The U.S. Court of Appeals for the Eleventh Circuit, reversing a decision by the U.S. District Court for the Southern District of Florida, has ruled that a liability insurer had no duty to defend its insured against a claim for spoliation of evidence.
James Rivera, a professional jockey employed by William P. White Racing Stables, was paralyzed from the neck down by an accident at the Calder Race Track in Miami Gardens, Florida, in November 2008. Rivera said he was riding a two-year-old filly named Flyfly Fly Delilah at full gallop during a workout when the horse suddenly collapsed, taking him to the ground.
After the accident, Rivera sued White Racing, the Calder Race Track, and several veterinarians. Rivera asserted that Flyfly Fly Delilah had not been fit to be exercised or raced due to an injury, which had been covered up through steroids and other medications. He alleged that the negligence of nearly all defendants had caused his injuries.
Rivera, however, did not state a negligence claim against White Racing. Instead, he alleged that White Racing was liable for damages caused by its failure to preserve Flyfly Fly Delilah's remains after the accident so that the horse could be tested for performance-enhancing drugs. In particular, he stated two counts against White Racing:
(1) A claim under Florida workers’ compensation law for failure to cooperate in investigating and prosecuting his claims against a third-party tortfeasor, [see Fla. Stat. § 440.39(7)]; and
(2) A claim for spoliation of evidence.
Selective Insurance Company of the Southeast insured White Racing under both a worker's compensation policy and an employer's liability policy. Selective provided Rivera benefits under the worker's compensation policy for his injuries. Selective maintained, however, that it had no duty to defend White Racing against Rivera's lawsuit because it did not fall within the terms of the liability policy's coverage for damages arising from “bodily injury by accident.”
To that end, Selective filed a declaratory judgment action seeking a declaration that it owed no duty to defend. Selective argued that Rivera's claims against White Racing were solely for economic losses – not bodily injury – flowing from its alleged breach of its duties to preserve evidence after the accident.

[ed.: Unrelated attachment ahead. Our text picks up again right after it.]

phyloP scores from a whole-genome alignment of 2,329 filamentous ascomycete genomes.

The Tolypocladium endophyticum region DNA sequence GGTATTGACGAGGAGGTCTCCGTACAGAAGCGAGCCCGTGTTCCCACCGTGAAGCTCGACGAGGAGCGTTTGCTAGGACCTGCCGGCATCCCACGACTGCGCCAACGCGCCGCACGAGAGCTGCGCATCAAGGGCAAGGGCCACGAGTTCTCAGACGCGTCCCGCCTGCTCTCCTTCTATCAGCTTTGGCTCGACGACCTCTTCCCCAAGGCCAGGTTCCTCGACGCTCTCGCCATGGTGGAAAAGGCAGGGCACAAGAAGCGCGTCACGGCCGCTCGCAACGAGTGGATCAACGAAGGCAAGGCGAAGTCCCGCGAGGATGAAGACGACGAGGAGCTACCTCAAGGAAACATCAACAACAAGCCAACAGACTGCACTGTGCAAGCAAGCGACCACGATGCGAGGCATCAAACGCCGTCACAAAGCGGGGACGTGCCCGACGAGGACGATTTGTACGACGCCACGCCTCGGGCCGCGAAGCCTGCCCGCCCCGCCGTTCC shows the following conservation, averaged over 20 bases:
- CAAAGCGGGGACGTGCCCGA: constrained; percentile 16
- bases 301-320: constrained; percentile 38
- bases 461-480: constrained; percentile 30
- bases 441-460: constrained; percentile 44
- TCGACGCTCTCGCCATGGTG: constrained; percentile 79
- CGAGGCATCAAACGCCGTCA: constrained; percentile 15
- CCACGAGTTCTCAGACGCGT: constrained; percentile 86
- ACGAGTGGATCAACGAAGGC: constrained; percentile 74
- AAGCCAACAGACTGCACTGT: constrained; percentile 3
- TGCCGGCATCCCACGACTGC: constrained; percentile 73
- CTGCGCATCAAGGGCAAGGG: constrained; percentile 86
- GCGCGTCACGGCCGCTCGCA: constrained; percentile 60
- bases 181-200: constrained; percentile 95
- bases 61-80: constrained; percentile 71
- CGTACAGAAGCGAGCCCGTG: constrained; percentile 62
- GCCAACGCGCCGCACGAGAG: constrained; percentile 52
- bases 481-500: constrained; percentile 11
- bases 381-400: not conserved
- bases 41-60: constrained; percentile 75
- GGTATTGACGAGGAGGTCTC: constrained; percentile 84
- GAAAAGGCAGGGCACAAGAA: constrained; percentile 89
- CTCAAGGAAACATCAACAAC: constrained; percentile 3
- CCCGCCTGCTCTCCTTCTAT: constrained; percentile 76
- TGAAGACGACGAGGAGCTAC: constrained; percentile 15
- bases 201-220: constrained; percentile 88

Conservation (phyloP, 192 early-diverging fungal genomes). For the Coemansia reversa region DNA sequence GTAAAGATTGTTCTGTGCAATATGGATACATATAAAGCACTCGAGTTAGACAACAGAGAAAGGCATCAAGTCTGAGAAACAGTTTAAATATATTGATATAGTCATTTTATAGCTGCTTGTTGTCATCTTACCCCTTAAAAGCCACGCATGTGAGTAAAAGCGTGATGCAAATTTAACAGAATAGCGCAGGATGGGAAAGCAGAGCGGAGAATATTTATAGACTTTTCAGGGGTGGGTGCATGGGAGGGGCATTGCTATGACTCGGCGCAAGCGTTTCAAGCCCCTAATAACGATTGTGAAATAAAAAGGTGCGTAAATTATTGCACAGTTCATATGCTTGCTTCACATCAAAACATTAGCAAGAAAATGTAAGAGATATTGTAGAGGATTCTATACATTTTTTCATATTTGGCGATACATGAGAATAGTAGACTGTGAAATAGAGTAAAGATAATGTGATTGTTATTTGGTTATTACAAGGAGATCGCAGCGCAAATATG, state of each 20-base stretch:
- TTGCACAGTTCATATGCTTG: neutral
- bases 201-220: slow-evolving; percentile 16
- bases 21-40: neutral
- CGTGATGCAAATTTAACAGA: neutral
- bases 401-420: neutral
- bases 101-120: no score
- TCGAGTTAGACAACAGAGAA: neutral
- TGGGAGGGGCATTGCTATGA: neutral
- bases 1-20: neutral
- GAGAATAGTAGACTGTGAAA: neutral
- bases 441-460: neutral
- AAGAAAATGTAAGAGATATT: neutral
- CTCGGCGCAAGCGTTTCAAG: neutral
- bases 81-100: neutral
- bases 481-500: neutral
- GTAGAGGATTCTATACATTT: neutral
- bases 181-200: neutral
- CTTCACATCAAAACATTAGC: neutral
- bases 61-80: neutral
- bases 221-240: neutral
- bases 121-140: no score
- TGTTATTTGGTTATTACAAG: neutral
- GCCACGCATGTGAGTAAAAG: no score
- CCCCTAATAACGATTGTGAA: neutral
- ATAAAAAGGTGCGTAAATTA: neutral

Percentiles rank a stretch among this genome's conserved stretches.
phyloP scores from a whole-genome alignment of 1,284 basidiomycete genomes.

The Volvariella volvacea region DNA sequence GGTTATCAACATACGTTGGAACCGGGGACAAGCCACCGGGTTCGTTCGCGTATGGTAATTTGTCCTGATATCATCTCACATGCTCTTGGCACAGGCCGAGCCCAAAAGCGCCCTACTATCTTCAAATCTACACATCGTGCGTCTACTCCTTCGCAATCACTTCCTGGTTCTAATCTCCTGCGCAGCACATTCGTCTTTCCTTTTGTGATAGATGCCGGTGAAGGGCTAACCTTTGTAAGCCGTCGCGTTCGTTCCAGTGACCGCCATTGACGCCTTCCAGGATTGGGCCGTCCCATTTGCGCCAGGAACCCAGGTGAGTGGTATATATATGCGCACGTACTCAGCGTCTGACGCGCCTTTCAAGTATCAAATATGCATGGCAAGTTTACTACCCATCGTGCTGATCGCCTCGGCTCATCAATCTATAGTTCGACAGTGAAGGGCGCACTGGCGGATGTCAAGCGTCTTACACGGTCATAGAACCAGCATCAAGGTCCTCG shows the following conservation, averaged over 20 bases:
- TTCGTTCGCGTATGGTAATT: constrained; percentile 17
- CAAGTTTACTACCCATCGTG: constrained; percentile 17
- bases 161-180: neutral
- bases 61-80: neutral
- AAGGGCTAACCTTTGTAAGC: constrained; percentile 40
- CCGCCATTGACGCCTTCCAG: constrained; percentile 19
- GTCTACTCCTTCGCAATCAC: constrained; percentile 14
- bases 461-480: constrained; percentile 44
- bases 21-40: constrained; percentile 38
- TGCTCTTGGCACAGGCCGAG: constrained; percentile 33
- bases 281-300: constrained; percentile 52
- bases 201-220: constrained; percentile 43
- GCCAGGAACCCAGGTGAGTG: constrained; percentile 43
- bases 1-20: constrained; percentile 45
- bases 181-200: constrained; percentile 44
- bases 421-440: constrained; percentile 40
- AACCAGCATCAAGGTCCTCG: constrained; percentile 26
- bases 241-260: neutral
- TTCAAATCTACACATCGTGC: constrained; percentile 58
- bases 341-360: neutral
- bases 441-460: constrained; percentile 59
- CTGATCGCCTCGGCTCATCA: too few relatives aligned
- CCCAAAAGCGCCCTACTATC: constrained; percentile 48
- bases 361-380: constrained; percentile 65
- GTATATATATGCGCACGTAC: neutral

In response, White Racing conceded that the two specific counts stated against it were not covered by the liability policy. Nevertheless, White Racing maintained that Selective owed a duty to defend because the factual allegations in Rivera's complaint could support a negligence claim against White Racing for Rivera's injuries.
The district court agreed with White Racing and entered a partial declaratory judgment requiring Selective to defend White Racing against Rivera's lawsuit.
Selective appealed to the Eleventh Circuit.
The Eleventh Circuit's decision
The circuit court reversed.
In its decision, the circuit court first ruled that looking solely to the specific claims that Rivera asserted against White Racing — spoliation and failure to cooperate under Fla. Stat. § 440.39 — Selective had no duty to defend because a liability policy applying to “bodily injury by accident” did not provide coverage for claims against an insured for breaching a duty to preserve evidence.
The Eleventh Circuit then rejected White Racing's contention that Selective owed a duty to defend because “the totality of the factual allegations in the complaint, irrespective of the specific counts pled,” could support a finding of negligence against White Racing for Rivera's injuries.
The circuit court said that the “state of facts” alleged arguably could support a claim that White Racing's negligence had contributed to Rivera's bodily injuries. However, the circuit court added, perhaps due to complications arising from Rivera's receipt of worker's compensation benefits, the complaint “quite clearly” did “not seek recovery against White Racing for those injuries.” In these circumstances, the Eleventh Circuit decided, it could not conclude that the Florida Supreme Court would find a duty to defend based on “the mere theoretical possibility” that Rivera could seek recovery against White Racing for his injuries at some later time.
In the circuit court's opinion, Rivera's complaint made clear that the injury for which he sought to recover damages “was the inability to prove a cause of action, caused by White Racing's alleged breach of its duties to preserve evidence after the accident.” Those damages, the Eleventh Circuit concluded, were not covered by the Selective liability policy, which applied to “bodily injury by accident,” and Selective had no duty to defend White Racing against Rivera's claims.
The case is Selective Ins. Co. of the Southeast v. William P. White Racing Stables, Inc., No. 16-16248 (11th Cir. Dec. 13, 2017).
Steven A. Meyerowitz, Esq., (smeyerowitz [at] meyerowitzcommunications [dot] com) is the director of FC&S Legal, the editor-in-chief of the Insurance Coverage Law Report, and the founder and president of Meyerowitz Communications Inc. This story is reprinted with permission from FC&S Legal, the industry's only comprehensive digital resource designed for insurance coverage law professionals.